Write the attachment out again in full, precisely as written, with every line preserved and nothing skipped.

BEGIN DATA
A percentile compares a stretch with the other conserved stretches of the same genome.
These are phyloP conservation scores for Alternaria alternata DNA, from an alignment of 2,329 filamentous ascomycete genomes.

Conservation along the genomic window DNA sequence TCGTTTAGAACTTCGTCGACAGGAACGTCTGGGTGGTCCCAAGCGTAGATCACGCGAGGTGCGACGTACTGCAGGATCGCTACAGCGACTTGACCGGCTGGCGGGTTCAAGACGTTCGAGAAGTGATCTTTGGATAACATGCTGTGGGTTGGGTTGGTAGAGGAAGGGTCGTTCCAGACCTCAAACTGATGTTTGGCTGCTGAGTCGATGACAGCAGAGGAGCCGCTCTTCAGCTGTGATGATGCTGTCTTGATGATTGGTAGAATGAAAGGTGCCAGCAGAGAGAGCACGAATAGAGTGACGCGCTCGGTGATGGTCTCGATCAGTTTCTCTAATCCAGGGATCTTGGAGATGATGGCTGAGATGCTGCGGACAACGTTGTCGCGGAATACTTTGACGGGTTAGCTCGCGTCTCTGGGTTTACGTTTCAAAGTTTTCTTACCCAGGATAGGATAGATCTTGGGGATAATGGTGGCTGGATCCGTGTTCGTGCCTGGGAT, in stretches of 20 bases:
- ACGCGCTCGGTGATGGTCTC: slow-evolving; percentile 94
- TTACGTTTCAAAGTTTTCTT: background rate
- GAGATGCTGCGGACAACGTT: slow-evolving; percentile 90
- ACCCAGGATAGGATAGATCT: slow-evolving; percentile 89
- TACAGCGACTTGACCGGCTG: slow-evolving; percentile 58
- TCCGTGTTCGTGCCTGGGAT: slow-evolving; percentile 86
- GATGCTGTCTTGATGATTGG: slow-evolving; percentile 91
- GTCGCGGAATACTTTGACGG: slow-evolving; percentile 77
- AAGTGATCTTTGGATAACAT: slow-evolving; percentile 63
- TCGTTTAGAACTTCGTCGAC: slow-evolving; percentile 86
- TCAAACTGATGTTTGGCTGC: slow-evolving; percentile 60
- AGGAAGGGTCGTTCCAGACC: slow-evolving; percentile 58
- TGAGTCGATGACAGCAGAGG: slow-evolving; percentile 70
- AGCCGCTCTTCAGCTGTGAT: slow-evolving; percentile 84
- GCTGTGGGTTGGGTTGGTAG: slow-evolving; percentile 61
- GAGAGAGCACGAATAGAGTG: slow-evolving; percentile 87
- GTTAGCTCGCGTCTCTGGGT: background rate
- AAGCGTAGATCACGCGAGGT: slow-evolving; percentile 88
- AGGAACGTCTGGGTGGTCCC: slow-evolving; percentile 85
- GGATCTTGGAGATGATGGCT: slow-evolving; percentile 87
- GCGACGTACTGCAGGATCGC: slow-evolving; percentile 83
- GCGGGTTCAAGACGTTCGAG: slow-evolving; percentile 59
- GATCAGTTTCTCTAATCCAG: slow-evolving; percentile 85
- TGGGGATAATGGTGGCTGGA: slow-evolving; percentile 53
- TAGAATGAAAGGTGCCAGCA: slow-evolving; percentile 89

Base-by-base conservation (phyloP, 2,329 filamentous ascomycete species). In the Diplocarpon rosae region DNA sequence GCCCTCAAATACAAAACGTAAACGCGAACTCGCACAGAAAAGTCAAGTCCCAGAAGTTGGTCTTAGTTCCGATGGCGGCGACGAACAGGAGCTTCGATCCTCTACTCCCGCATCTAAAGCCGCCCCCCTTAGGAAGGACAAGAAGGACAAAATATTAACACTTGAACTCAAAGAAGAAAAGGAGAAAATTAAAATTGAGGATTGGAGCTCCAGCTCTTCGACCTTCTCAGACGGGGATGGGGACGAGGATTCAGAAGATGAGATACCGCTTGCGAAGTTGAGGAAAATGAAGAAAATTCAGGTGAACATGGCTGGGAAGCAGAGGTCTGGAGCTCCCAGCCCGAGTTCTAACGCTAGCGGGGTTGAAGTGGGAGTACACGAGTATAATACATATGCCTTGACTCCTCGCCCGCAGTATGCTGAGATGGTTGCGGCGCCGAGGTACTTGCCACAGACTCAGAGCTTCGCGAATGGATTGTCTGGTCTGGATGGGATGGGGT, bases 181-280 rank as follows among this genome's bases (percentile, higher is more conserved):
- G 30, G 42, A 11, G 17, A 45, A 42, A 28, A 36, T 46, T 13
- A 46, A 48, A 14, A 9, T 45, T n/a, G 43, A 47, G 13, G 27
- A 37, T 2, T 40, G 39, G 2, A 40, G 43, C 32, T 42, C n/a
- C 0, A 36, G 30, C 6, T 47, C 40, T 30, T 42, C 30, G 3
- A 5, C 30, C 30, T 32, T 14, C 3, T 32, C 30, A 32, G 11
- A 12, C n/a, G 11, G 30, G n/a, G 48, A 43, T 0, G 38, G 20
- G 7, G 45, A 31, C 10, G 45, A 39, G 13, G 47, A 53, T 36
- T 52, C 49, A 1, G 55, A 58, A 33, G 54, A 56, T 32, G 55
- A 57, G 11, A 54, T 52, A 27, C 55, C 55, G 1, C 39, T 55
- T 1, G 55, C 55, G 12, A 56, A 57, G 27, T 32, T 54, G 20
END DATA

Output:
A percentile compares a stretch with the other conserved stretches of the same genome.
These are phyloP conservation scores for Alternaria alternata DNA, from an alignment of 2,329 filamentous ascomycete genomes.

Conservation along the genomic window DNA sequence TCGTTTAGAACTTCGTCGACAGGAACGTCTGGGTGGTCCCAAGCGTAGATCACGCGAGGTGCGACGTACTGCAGGATCGCTACAGCGACTTGACCGGCTGGCGGGTTCAAGACGTTCGAGAAGTGATCTTTGGATAACATGCTGTGGGTTGGGTTGGTAGAGGAAGGGTCGTTCCAGACCTCAAACTGATGTTTGGCTGCTGAGTCGATGACAGCAGAGGAGCCGCTCTTCAGCTGTGATGATGCTGTCTTGATGATTGGTAGAATGAAAGGTGCCAGCAGAGAGAGCACGAATAGAGTGACGCGCTCGGTGATGGTCTCGATCAGTTTCTCTAATCCAGGGATCTTGGAGATGATGGCTGAGATGCTGCGGACAACGTTGTCGCGGAATACTTTGACGGGTTAGCTCGCGTCTCTGGGTTTACGTTTCAAAGTTTTCTTACCCAGGATAGGATAGATCTTGGGGATAATGGTGGCTGGATCCGTGTTCGTGCCTGGGAT, in stretches of 20 bases:
- ACGCGCTCGGTGATGGTCTC: slow-evolving; percentile 94
- TTACGTTTCAAAGTTTTCTT: background rate
- GAGATGCTGCGGACAACGTT: slow-evolving; percentile 90
- ACCCAGGATAGGATAGATCT: slow-evolving; percentile 89
- TACAGCGACTTGACCGGCTG: slow-evolving; percentile 58
- TCCGTGTTCGTGCCTGGGAT: slow-evolving; percentile 86
- GATGCTGTCTTGATGATTGG: slow-evolving; percentile 91
- GTCGCGGAATACTTTGACGG: slow-evolving; percentile 77
- AAGTGATCTTTGGATAACAT: slow-evolving; percentile 63
- TCGTTTAGAACTTCGTCGAC: slow-evolving; percentile 86
- TCAAACTGATGTTTGGCTGC: slow-evolving; percentile 60
- AGGAAGGGTCGTTCCAGACC: slow-evolving; percentile 58
- TGAGTCGATGACAGCAGAGG: slow-evolving; percentile 70
- AGCCGCTCTTCAGCTGTGAT: slow-evolving; percentile 84
- GCTGTGGGTTGGGTTGGTAG: slow-evolving; percentile 61
- GAGAGAGCACGAATAGAGTG: slow-evolving; percentile 87
- GTTAGCTCGCGTCTCTGGGT: background rate
- AAGCGTAGATCACGCGAGGT: slow-evolving; percentile 88
- AGGAACGTCTGGGTGGTCCC: slow-evolving; percentile 85
- GGATCTTGGAGATGATGGCT: slow-evolving; percentile 87
- GCGACGTACTGCAGGATCGC: slow-evolving; percentile 83
- GCGGGTTCAAGACGTTCGAG: slow-evolving; percentile 59
- GATCAGTTTCTCTAATCCAG: slow-evolving; percentile 85
- TGGGGATAATGGTGGCTGGA: slow-evolving; percentile 53
- TAGAATGAAAGGTGCCAGCA: slow-evolving; percentile 89

Base-by-base conservation (phyloP, 2,329 filamentous ascomycete species). In the Diplocarpon rosae region DNA sequence GCCCTCAAATACAAAACGTAAACGCGAACTCGCACAGAAAAGTCAAGTCCCAGAAGTTGGTCTTAGTTCCGATGGCGGCGACGAACAGGAGCTTCGATCCTCTACTCCCGCATCTAAAGCCGCCCCCCTTAGGAAGGACAAGAAGGACAAAATATTAACACTTGAACTCAAAGAAGAAAAGGAGAAAATTAAAATTGAGGATTGGAGCTCCAGCTCTTCGACCTTCTCAGACGGGGATGGGGACGAGGATTCAGAAGATGAGATACCGCTTGCGAAGTTGAGGAAAATGAAGAAAATTCAGGTGAACATGGCTGGGAAGCAGAGGTCTGGAGCTCCCAGCCCGAGTTCTAACGCTAGCGGGGTTGAAGTGGGAGTACACGAGTATAATACATATGCCTTGACTCCTCGCCCGCAGTATGCTGAGATGGTTGCGGCGCCGAGGTACTTGCCACAGACTCAGAGCTTCGCGAATGGATTGTCTGGTCTGGATGGGATGGGGT, bases 181-280 rank as follows among this genome's bases (percentile, higher is more conserved):
- G 30, G 42, A 11, G 17, A 45, A 42, A 28, A 36, T 46, T 13
- A 46, A 48, A 14, A 9, T 45, T n/a, G 43, A 47, G 13, G 27
- A 37, T 2, T 40, G 39, G 2, A 40, G 43, C 32, T 42, C n/a
- C 0, A 36, G 30, C 6, T 47, C 40, T 30, T 42, C 30, G 3
- A 5, C 30, C 30, T 32, T 14, C 3, T 32, C 30, A 32, G 11
- A 12, C n/a, G 11, G 30, G n/a, G 48, A 43, T 0, G 38, G 20
- G 7, G 45, A 31, C 10, G 45, A 39, G 13, G 47, A 53, T 36
- T 52, C 49, A 1, G 55, A 58, A 33, G 54, A 56, T 32, G 55
- A 57, G 11, A 54, T 52, A 27, C 55, C 55, G 1, C 39, T 55
- T 1, G 55, C 55, G 12, A 56, A 57, G 27, T 32, T 54, G 20